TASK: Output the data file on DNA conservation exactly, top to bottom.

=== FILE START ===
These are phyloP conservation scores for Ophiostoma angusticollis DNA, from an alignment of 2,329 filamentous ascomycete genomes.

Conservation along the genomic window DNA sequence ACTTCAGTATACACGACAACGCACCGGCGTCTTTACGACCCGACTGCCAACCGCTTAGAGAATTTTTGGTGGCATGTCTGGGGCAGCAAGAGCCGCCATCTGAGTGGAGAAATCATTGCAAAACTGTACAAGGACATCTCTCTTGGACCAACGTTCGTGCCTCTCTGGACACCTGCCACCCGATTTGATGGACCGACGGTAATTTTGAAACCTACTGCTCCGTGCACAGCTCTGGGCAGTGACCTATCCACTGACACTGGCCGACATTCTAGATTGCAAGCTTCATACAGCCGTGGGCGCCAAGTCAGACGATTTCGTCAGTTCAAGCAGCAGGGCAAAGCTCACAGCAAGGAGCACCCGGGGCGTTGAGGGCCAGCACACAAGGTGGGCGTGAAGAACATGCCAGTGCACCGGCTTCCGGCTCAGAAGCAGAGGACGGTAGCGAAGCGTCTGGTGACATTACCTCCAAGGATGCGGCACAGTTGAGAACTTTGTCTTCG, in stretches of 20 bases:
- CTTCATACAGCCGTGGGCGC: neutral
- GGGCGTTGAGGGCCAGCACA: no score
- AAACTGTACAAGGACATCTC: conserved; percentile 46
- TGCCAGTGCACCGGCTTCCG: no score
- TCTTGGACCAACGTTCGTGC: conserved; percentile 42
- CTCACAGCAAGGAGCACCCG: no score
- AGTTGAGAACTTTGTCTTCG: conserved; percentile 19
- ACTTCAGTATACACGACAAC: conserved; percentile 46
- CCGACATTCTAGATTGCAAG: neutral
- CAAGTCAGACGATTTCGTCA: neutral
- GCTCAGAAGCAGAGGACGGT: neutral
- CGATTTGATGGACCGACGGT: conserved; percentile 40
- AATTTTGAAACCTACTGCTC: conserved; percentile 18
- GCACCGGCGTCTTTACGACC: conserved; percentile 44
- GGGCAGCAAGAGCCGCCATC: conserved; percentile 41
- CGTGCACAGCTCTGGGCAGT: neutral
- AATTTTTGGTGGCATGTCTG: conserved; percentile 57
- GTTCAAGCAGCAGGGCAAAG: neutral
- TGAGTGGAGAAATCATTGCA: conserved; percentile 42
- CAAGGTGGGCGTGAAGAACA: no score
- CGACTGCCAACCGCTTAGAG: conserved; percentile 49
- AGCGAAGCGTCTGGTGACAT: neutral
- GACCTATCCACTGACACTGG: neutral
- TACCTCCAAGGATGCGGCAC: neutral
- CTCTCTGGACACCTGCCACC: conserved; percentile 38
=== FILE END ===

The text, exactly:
These are phyloP conservation scores for Ophiostoma angusticollis DNA, from an alignment of 2,329 filamentous ascomycete genomes.

Conservation along the genomic window DNA sequence ACTTCAGTATACACGACAACGCACCGGCGTCTTTACGACCCGACTGCCAACCGCTTAGAGAATTTTTGGTGGCATGTCTGGGGCAGCAAGAGCCGCCATCTGAGTGGAGAAATCATTGCAAAACTGTACAAGGACATCTCTCTTGGACCAACGTTCGTGCCTCTCTGGACACCTGCCACCCGATTTGATGGACCGACGGTAATTTTGAAACCTACTGCTCCGTGCACAGCTCTGGGCAGTGACCTATCCACTGACACTGGCCGACATTCTAGATTGCAAGCTTCATACAGCCGTGGGCGCCAAGTCAGACGATTTCGTCAGTTCAAGCAGCAGGGCAAAGCTCACAGCAAGGAGCACCCGGGGCGTTGAGGGCCAGCACACAAGGTGGGCGTGAAGAACATGCCAGTGCACCGGCTTCCGGCTCAGAAGCAGAGGACGGTAGCGAAGCGTCTGGTGACATTACCTCCAAGGATGCGGCACAGTTGAGAACTTTGTCTTCG, in stretches of 20 bases:
- CTTCATACAGCCGTGGGCGC: neutral
- GGGCGTTGAGGGCCAGCACA: no score
- AAACTGTACAAGGACATCTC: conserved; percentile 46
- TGCCAGTGCACCGGCTTCCG: no score
- TCTTGGACCAACGTTCGTGC: conserved; percentile 42
- CTCACAGCAAGGAGCACCCG: no score
- AGTTGAGAACTTTGTCTTCG: conserved; percentile 19
- ACTTCAGTATACACGACAAC: conserved; percentile 46
- CCGACATTCTAGATTGCAAG: neutral
- CAAGTCAGACGATTTCGTCA: neutral
- GCTCAGAAGCAGAGGACGGT: neutral
- CGATTTGATGGACCGACGGT: conserved; percentile 40
- AATTTTGAAACCTACTGCTC: conserved; percentile 18
- GCACCGGCGTCTTTACGACC: conserved; percentile 44
- GGGCAGCAAGAGCCGCCATC: conserved; percentile 41
- CGTGCACAGCTCTGGGCAGT: neutral
- AATTTTTGGTGGCATGTCTG: conserved; percentile 57
- GTTCAAGCAGCAGGGCAAAG: neutral
- TGAGTGGAGAAATCATTGCA: conserved; percentile 42
- CAAGGTGGGCGTGAAGAACA: no score
- CGACTGCCAACCGCTTAGAG: conserved; percentile 49
- AGCGAAGCGTCTGGTGACAT: neutral
- GACCTATCCACTGACACTGG: neutral
- TACCTCCAAGGATGCGGCAC: neutral
- CTCTCTGGACACCTGCCACC: conserved; percentile 38